Concerned about nervous tourists, Lake Ozark is banning the open carry of firearms
06/28/2014 5:09 PM
06/28/2014 5:42 PM
Seeing a pistol on a hip or a rifle slung over a shoulder isn’t that big of a deal for residents of this lakefront town of 1,500.
But during summer — when tourists crowd the T-shirt shops, bars and restaurants lining the strip of the “Gateway to the Lake of the Ozarks” — locals are outnumbered. Tourists from all over the country descend on this town from places where seeing a gun isn’t a regular occurrence.
The result is Lake Ozark police fielding complaints from nervous visitors.
Guns may be a way of life here, but in a town where tourism is the major industry, money talks. The town’s aldermen voted earlier this month to ban the open carry of firearms, even by those with a concealed carry permit.
“We have been working hard to establish ourselves as a family-friendly environment,” said Dave Vandee, Lake Ozark’s city administrator. “This is a tourist destination, and we want everybody to feel safe here.”
The vote did far more than simply ban open carry. It also put the town squarely in the middle of a national debate on gun rights in general, and open carry in particular.
“This is way more than just a Lake Ozark issue,” said Betsey Browning, a member of the Lake Ozark Board of Aldermen who voted against the ban. “I’ve gotten calls from reporters in Chicago to Oklahoma to Miami. There’s been so much attention to this, and rightfully so.”
For advocates of open carry, the practice is not only a way to exercise what they see as a right guaranteed by the Second Amendment, it’s also a way of creating a new dynamic where the public views openly armed individuals with a shrug rather than with alarm.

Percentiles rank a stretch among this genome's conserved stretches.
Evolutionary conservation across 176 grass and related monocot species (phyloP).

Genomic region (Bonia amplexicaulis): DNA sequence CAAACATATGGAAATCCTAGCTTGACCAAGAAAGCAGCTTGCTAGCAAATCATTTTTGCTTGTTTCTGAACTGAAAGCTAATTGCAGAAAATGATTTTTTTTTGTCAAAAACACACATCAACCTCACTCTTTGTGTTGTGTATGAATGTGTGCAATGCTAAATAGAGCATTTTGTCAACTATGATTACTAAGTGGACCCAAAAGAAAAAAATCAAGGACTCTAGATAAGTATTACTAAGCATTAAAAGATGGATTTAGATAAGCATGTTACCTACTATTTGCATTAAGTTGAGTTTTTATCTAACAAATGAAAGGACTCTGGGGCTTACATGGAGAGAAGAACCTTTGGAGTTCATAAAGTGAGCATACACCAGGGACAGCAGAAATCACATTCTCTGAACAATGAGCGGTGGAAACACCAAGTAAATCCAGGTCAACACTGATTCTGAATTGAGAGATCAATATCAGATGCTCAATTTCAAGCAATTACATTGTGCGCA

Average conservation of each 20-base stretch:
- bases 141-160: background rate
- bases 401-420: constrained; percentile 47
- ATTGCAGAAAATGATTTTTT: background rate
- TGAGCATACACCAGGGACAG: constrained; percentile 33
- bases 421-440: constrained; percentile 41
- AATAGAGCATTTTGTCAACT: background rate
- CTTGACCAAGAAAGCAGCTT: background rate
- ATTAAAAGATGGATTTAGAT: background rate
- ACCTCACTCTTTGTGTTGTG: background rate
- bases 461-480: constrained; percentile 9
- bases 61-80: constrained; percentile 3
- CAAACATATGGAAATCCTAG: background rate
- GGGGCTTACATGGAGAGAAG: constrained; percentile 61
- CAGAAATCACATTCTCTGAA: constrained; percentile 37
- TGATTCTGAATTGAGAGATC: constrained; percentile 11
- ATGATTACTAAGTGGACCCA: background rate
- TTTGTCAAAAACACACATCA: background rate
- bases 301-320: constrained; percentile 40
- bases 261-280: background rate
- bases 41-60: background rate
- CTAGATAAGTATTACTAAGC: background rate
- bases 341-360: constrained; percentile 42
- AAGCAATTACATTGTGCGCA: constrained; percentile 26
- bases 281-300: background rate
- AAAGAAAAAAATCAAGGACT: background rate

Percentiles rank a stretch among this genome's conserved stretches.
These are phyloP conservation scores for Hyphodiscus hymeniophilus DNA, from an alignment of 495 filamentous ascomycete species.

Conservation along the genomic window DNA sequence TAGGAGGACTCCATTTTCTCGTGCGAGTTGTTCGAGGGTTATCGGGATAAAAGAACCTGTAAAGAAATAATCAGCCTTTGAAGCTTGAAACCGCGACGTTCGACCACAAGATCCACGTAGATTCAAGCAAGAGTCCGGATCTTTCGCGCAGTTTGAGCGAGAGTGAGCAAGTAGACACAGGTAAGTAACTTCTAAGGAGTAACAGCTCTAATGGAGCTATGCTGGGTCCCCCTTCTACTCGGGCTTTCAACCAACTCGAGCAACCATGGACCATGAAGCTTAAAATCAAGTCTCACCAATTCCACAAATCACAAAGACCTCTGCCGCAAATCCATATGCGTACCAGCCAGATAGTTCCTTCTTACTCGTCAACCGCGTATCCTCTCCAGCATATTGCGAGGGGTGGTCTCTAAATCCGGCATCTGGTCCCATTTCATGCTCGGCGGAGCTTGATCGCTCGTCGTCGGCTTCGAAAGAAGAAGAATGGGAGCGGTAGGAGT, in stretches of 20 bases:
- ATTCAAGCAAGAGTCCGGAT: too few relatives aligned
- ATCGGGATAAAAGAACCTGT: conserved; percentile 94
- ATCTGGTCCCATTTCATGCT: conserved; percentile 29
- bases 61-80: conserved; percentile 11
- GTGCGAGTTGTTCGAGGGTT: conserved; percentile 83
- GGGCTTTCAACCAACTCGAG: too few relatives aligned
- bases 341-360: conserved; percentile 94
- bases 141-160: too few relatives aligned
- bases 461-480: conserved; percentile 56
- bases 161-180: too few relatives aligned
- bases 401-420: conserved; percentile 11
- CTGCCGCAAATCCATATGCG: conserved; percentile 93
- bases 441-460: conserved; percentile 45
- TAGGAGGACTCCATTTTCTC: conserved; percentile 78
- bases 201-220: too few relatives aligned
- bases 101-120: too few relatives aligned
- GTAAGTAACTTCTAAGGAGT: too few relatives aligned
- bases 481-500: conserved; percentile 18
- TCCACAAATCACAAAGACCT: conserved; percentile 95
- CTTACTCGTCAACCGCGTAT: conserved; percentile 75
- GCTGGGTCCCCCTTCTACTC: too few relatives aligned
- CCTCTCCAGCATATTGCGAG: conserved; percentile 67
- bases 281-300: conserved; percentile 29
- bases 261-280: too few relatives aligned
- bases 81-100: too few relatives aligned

“Just because a tourist is scared of a gun doesn’t mean we should go around messing with the Second Amendment,” Browning said. “I’m just disgusted by this.”
Gun control advocates scoff at the idea that the public should grow comfortable with the open display of guns.
“Missouri is not a war zone,” said Rebecca Morgan of the Missouri chapter of Moms Demand Action for Gun Sense in America. “Lake Ozark realized that people who bring their families there didn’t want to be around people openly carrying guns. And they reacted to that reality.”
Lake Ozark’s ordinance is less than a month old, but it may soon become moot.
A bill passed by Missouri lawmakers on the General Assembly’s final day would void any local ordinance that prohibits openly carrying a firearm by anyone with a valid concealed carry permit. It currently awaits action by Gov. Jay Nixon, a Democrat, who has not signaled whether he intends to sign or veto it.
Forty-four states permit open carry — 14 with a permit and 30 in which no permit is required. This year, Kansas lawmakers passed a law stripping local governments of the ability to prohibit open carry.
Open carry is legal is Missouri, but cities and local governments have the right under current state statues to limit it.
Several communities have banned it, while others have mandated that open carry is allowed only for those with a concealed carry permit, said Kevin Jamison, a Gladstone attorney and president of the Western Missouri Shooters Alliance.